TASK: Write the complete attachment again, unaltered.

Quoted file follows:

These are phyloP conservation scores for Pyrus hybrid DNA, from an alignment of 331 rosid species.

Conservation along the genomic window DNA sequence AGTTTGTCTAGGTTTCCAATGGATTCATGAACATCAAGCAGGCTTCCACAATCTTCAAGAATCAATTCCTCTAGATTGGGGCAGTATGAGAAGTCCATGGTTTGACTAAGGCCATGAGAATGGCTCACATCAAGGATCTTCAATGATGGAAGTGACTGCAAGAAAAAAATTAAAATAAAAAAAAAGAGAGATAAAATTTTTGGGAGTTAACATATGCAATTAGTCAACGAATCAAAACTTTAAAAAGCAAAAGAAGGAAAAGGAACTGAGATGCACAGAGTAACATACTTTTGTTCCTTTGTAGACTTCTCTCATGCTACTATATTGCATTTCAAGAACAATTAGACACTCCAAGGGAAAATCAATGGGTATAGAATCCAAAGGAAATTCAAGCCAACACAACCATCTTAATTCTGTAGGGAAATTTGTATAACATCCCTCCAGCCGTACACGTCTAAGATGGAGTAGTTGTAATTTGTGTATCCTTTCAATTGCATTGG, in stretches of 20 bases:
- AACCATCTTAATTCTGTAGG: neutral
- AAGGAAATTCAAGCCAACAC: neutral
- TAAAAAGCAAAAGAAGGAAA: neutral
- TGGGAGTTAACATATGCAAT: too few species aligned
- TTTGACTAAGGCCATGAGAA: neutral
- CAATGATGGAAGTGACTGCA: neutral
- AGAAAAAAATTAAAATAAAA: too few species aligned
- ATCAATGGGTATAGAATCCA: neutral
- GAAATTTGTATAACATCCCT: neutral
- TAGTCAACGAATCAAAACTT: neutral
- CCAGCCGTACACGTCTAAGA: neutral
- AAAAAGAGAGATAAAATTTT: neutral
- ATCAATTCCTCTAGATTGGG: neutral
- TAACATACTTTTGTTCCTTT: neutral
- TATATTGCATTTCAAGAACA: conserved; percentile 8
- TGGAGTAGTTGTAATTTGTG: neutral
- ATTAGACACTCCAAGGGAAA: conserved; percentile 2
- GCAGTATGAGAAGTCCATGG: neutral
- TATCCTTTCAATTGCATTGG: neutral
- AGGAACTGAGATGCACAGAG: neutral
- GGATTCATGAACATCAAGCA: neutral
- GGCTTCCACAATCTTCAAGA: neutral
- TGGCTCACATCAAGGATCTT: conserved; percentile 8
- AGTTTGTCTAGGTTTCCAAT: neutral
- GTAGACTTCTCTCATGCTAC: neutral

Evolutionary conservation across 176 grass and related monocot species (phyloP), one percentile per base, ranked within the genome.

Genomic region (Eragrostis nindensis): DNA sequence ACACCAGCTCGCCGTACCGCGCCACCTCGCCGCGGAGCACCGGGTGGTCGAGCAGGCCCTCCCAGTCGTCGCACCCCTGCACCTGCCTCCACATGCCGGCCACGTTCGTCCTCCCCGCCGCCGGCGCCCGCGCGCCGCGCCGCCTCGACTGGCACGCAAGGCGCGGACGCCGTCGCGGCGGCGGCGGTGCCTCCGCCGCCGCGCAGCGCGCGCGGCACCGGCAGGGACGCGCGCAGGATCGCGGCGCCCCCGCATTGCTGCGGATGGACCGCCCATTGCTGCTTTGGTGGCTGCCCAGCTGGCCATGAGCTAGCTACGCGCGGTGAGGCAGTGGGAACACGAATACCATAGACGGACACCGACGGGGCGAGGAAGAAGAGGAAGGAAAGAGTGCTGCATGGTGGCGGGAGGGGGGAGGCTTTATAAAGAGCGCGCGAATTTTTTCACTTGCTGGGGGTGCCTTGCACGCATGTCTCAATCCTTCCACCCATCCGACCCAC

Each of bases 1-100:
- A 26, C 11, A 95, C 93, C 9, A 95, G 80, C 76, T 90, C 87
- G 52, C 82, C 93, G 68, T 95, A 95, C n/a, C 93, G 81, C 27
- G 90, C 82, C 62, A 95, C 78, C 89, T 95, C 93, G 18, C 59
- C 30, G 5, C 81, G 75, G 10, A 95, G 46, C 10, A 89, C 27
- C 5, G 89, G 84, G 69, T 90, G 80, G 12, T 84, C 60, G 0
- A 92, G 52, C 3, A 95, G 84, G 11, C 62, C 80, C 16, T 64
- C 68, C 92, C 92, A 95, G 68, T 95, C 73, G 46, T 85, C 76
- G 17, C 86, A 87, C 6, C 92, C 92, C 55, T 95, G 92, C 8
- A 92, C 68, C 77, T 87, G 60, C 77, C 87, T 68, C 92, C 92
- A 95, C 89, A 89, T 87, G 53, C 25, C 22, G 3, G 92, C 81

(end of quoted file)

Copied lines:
These are phyloP conservation scores for Pyrus hybrid DNA, from an alignment of 331 rosid species.

Conservation along the genomic window DNA sequence AGTTTGTCTAGGTTTCCAATGGATTCATGAACATCAAGCAGGCTTCCACAATCTTCAAGAATCAATTCCTCTAGATTGGGGCAGTATGAGAAGTCCATGGTTTGACTAAGGCCATGAGAATGGCTCACATCAAGGATCTTCAATGATGGAAGTGACTGCAAGAAAAAAATTAAAATAAAAAAAAAGAGAGATAAAATTTTTGGGAGTTAACATATGCAATTAGTCAACGAATCAAAACTTTAAAAAGCAAAAGAAGGAAAAGGAACTGAGATGCACAGAGTAACATACTTTTGTTCCTTTGTAGACTTCTCTCATGCTACTATATTGCATTTCAAGAACAATTAGACACTCCAAGGGAAAATCAATGGGTATAGAATCCAAAGGAAATTCAAGCCAACACAACCATCTTAATTCTGTAGGGAAATTTGTATAACATCCCTCCAGCCGTACACGTCTAAGATGGAGTAGTTGTAATTTGTGTATCCTTTCAATTGCATTGG, in stretches of 20 bases:
- AACCATCTTAATTCTGTAGG: neutral
- AAGGAAATTCAAGCCAACAC: neutral
- TAAAAAGCAAAAGAAGGAAA: neutral
- TGGGAGTTAACATATGCAAT: too few species aligned
- TTTGACTAAGGCCATGAGAA: neutral
- CAATGATGGAAGTGACTGCA: neutral
- AGAAAAAAATTAAAATAAAA: too few species aligned
- ATCAATGGGTATAGAATCCA: neutral
- GAAATTTGTATAACATCCCT: neutral
- TAGTCAACGAATCAAAACTT: neutral
- CCAGCCGTACACGTCTAAGA: neutral
- AAAAAGAGAGATAAAATTTT: neutral
- ATCAATTCCTCTAGATTGGG: neutral
- TAACATACTTTTGTTCCTTT: neutral
- TATATTGCATTTCAAGAACA: conserved; percentile 8
- TGGAGTAGTTGTAATTTGTG: neutral
- ATTAGACACTCCAAGGGAAA: conserved; percentile 2
- GCAGTATGAGAAGTCCATGG: neutral
- TATCCTTTCAATTGCATTGG: neutral
- AGGAACTGAGATGCACAGAG: neutral
- GGATTCATGAACATCAAGCA: neutral
- GGCTTCCACAATCTTCAAGA: neutral
- TGGCTCACATCAAGGATCTT: conserved; percentile 8
- AGTTTGTCTAGGTTTCCAAT: neutral
- GTAGACTTCTCTCATGCTAC: neutral

Evolutionary conservation across 176 grass and related monocot species (phyloP), one percentile per base, ranked within the genome.

Genomic region (Eragrostis nindensis): DNA sequence ACACCAGCTCGCCGTACCGCGCCACCTCGCCGCGGAGCACCGGGTGGTCGAGCAGGCCCTCCCAGTCGTCGCACCCCTGCACCTGCCTCCACATGCCGGCCACGTTCGTCCTCCCCGCCGCCGGCGCCCGCGCGCCGCGCCGCCTCGACTGGCACGCAAGGCGCGGACGCCGTCGCGGCGGCGGCGGTGCCTCCGCCGCCGCGCAGCGCGCGCGGCACCGGCAGGGACGCGCGCAGGATCGCGGCGCCCCCGCATTGCTGCGGATGGACCGCCCATTGCTGCTTTGGTGGCTGCCCAGCTGGCCATGAGCTAGCTACGCGCGGTGAGGCAGTGGGAACACGAATACCATAGACGGACACCGACGGGGCGAGGAAGAAGAGGAAGGAAAGAGTGCTGCATGGTGGCGGGAGGGGGGAGGCTTTATAAAGAGCGCGCGAATTTTTTCACTTGCTGGGGGTGCCTTGCACGCATGTCTCAATCCTTCCACCCATCCGACCCAC

Each of bases 1-100:
- A 26, C 11, A 95, C 93, C 9, A 95, G 80, C 76, T 90, C 87
- G 52, C 82, C 93, G 68, T 95, A 95, C n/a, C 93, G 81, C 27
- G 90, C 82, C 62, A 95, C 78, C 89, T 95, C 93, G 18, C 59
- C 30, G 5, C 81, G 75, G 10, A 95, G 46, C 10, A 89, C 27
- C 5, G 89, G 84, G 69, T 90, G 80, G 12, T 84, C 60, G 0
- A 92, G 52, C 3, A 95, G 84, G 11, C 62, C 80, C 16, T 64
- C 68, C 92, C 92, A 95, G 68, T 95, C 73, G 46, T 85, C 76
- G 17, C 86, A 87, C 6, C 92, C 92, C 55, T 95, G 92, C 8
- A 92, C 68, C 77, T 87, G 60, C 77, C 87, T 68, C 92, C 92
- A 95, C 89, A 89, T 87, G 53, C 25, C 22, G 3, G 92, C 81